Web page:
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Litigation has never fostered parties’ stability

by Lesotho Times
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This week two ruling Revolution for Prosperity (RFP) legislators, Mahali Phamotse and Thuso Makhalanyane, approached the courts of law, seeking that their six-year suspension from their party be declared unlawful and nullified.

This development came after the outspoken duo was charged with failure to protect their party’s interests when they voted against the RFP-led government in the National Assembly on Tuesday last week. The move led to a disciplinary hearing on Saturday, which the two Members of Parliament (MPs) refused to participate in, culminating in their swift suspension on the same day.

Then on Tuesday this week, RFP spokesperson Mokhethi Shelile and the party’s Chief Executive Officer (CEO) Kanono Ramashamole, convened a media briefing at the political outfit’s headquarters,

where they confirmed the suspension for a litany of reasons including their decision to vote against the party they represent in parliament.

According to Mr Shelile who doubles as the Minister of Trade, Industry, Business Development and Tourism, if Mr Makhalanyane

and Dr Phamotse were aggrieved by their suspension, they were at liberty to challenge the decision by lodging a complaint against the national executive committee, which appointed the disciplinary panel, at the RFP policy conference slated for next month.

However, the problem now is that Mr Makhalanyane and Dr Phamotse, have dragged the RFP to court seeking legal redress. They have lodged an urgent application challenging the decision for its extremity, unfairness, as well as deficiencies in the procedure followed leading to their suspension. They had, for instance, asked the RFP to provide them with evidence on which each charge was based, so they could use it to defend themselves, but decided not to

proceed with the disciplinary hearing when the disciplinary panel refused to provide the documents they had asked for.

The tragedy here is this is the third political lawsuit lodged against the party since its birth in March 2022. Firstly, it was theapplication seeking to compel the RFP leadership to allow Dr Phamotse, Lithoteng legislator Rethabile Letlailana and 14 others, to contest elections under the ruling party’s banner, having won primary elections in their respective constituencies. However, in line with its meritocracy policy, the RFP instead tried to nullify their election by imposing people who had lost elections but allegedly possessed qualities the party was looking for.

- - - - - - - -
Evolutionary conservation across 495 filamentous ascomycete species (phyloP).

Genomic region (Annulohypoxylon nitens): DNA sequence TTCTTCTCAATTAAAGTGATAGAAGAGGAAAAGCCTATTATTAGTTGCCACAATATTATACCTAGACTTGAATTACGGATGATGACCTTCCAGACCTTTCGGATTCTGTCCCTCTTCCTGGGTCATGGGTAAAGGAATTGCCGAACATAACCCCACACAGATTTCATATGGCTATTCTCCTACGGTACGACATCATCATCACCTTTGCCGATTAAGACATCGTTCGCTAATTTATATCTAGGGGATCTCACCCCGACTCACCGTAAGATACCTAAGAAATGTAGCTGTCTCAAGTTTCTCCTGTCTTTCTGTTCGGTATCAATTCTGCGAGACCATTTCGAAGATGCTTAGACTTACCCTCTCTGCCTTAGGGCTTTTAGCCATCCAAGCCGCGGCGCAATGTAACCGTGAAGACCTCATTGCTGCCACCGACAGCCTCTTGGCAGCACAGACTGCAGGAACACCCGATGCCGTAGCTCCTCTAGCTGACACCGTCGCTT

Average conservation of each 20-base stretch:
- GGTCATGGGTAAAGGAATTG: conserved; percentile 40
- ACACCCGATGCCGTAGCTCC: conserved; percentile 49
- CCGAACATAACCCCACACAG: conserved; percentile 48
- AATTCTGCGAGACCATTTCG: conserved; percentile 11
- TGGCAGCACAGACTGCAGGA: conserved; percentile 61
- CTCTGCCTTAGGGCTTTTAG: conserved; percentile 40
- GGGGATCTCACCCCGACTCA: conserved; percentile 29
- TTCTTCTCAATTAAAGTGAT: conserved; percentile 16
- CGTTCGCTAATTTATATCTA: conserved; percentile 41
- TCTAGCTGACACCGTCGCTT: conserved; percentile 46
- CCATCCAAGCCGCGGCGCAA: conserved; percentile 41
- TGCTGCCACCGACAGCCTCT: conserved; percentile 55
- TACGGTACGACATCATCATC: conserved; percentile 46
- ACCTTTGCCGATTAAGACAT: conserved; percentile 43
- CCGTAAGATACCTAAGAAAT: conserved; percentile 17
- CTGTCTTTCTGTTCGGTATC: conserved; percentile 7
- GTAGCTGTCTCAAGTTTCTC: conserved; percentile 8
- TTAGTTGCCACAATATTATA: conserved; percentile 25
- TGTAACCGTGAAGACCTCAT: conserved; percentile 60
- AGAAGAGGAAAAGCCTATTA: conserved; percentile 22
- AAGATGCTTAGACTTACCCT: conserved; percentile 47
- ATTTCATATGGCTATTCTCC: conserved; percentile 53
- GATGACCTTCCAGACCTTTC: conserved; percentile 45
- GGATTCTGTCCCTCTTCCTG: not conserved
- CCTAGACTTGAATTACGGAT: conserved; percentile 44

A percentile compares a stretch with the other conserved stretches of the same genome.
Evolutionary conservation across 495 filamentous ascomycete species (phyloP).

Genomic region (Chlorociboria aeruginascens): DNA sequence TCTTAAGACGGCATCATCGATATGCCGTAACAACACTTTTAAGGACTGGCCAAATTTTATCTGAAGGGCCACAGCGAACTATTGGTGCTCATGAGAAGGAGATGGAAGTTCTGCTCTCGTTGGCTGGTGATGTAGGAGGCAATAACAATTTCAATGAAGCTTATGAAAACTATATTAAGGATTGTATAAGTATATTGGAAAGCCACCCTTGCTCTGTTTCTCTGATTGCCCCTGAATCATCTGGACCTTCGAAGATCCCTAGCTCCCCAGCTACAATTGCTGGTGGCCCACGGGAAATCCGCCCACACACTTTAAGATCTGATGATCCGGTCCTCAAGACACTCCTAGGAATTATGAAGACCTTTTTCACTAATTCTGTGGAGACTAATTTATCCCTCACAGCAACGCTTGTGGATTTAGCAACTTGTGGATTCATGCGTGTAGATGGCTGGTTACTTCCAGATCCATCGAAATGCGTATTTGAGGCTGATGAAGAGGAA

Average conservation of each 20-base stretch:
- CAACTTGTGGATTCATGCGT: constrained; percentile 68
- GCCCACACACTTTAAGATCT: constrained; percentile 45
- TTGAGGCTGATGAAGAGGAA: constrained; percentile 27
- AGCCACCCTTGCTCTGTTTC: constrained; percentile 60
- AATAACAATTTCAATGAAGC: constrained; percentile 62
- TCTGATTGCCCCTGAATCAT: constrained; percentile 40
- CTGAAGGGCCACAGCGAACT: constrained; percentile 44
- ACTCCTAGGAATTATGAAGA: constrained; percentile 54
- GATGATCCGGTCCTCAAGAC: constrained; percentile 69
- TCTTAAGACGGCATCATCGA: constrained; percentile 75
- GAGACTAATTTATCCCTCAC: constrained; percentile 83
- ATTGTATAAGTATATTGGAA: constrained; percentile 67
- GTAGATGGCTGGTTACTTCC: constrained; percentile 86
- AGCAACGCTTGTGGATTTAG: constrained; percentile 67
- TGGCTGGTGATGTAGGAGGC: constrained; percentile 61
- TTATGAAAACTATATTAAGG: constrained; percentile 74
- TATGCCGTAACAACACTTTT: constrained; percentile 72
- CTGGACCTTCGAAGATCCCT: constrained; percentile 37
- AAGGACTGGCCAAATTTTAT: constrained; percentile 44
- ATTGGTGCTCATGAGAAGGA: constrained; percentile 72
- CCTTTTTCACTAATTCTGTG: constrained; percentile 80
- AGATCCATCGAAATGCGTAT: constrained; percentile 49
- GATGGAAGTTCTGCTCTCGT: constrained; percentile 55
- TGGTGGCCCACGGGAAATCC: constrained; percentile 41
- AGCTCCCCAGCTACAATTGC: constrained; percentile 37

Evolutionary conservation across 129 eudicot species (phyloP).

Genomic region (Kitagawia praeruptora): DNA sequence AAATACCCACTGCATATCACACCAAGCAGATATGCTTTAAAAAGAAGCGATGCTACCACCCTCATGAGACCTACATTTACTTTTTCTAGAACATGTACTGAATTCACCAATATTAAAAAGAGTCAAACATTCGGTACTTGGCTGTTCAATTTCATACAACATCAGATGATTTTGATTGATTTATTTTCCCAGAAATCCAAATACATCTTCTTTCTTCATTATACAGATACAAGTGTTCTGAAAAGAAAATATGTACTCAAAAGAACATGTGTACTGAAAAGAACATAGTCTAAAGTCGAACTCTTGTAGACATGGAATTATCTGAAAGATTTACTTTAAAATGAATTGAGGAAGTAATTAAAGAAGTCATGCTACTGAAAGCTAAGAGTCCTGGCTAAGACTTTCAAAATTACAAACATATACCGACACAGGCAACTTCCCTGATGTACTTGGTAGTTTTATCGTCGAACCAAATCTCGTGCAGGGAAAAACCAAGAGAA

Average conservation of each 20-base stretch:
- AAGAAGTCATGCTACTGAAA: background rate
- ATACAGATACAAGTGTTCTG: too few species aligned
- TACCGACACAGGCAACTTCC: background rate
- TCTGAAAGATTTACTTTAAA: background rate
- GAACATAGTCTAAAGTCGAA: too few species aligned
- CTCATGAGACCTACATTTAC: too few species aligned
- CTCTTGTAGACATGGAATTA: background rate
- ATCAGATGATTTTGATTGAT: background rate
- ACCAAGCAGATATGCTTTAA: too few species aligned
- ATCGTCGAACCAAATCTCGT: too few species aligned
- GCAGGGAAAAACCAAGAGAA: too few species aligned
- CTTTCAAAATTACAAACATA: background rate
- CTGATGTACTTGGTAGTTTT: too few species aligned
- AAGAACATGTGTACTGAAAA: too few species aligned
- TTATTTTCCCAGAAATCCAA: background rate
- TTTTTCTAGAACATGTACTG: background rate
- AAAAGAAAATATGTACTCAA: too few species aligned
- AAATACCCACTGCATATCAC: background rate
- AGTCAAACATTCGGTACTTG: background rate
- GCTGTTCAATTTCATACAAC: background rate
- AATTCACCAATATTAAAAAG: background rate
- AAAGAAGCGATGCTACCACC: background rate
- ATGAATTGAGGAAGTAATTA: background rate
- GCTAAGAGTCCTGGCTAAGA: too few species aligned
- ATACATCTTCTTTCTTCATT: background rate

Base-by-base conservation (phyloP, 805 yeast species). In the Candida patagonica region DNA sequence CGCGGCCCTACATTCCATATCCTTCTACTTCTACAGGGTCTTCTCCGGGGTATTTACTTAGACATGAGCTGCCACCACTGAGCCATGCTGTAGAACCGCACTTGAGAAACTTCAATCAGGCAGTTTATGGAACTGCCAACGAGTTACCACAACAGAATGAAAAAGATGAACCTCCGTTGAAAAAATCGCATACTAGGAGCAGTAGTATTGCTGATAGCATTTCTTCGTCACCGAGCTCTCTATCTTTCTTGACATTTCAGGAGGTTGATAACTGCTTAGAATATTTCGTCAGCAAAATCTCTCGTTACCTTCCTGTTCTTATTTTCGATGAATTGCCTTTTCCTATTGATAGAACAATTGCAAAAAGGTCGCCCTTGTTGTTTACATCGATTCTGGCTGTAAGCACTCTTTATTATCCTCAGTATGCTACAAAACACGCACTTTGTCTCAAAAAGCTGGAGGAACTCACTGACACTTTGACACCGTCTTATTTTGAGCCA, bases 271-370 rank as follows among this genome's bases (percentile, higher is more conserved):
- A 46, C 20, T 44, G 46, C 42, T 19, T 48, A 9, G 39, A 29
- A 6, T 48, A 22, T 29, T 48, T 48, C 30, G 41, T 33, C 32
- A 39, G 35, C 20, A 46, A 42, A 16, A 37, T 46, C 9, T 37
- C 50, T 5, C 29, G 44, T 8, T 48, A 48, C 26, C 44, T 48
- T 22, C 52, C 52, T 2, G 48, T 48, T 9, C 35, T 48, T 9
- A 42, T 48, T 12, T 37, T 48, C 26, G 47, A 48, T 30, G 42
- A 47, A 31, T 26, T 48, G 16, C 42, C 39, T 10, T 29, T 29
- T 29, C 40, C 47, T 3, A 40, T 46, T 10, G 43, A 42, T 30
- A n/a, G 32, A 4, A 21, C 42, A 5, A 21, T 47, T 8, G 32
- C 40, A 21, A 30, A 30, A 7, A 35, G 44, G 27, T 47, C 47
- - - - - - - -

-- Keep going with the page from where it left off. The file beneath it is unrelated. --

The RFP lost that case and Dr Phamotse and the others were eventually able to contest the elections.

But it would seem peace is elusive in the RFP. For almost a year after the party’s formation, Mr Makhalanyane, irked by the RFP leadership’s failure to adhere to their meritocracy policy and having, on several occasions accused it of corruption, joined forces with some of his parliament colleagues including Dr Phamotse, to demand that the party held an elective conference, to renew the mandate of the NEC which is, by nature interim. Allegedly Dr Phamotse wants to challenge Secretary-General Nthati Moorosi for the coveted post.

Since then, there has been commotion in the RFP, compelling founder and leader, Sam Matekane, to, on several occasions while addressing rallies, declare that there would not be NEC elections as he was not interested in such, and that his primary interest as prime minister, was for his government to focus on service delivery.

It is against this background that, perhaps, the RFP leadership should take a journey down political memory lane, for it is by so doing that they will be reminded of the fate of former ruling parties, namely the Lesotho Congress for Democracy (LCD), Democratic Congress (DC) and the All Basotho Convention (ABC), all of which were left in tatters as a result of litigation. These parties are today breathing through the wound because of internal conflict that did not only adversely affected governance but also led to litigation and the subsequent collapse of their governments. These parties, while still in existence, have never been able to retain their former glory. So, if Mr Matekane is not careful and does not have wise political counsel around him (being a self-confessed political novice), he and his NEC will go about business as usual, ignoring the tell-tale signs that his own government is standing on a precipice. Again, he risks losing numbers in parliament by suspending these MPs, who just might opt to cross the floor to other more welcoming parties in the national assembly.

While last week’s 57 to 50 votes in parliament were acquired from the 107 MPs who were present when the vote was cast, the seven-vote margin is a sign that should Mr Matekane not find a solution to his party’s problems, he just might kiss the Qhobosheaneng Government Complex and State House goodbye, much sooner than he intends to. If the RFP thinks those MPs are rebels, then the party must know that instead of fighting fire with fire, diplomacy is a more prudent and virtuous option.

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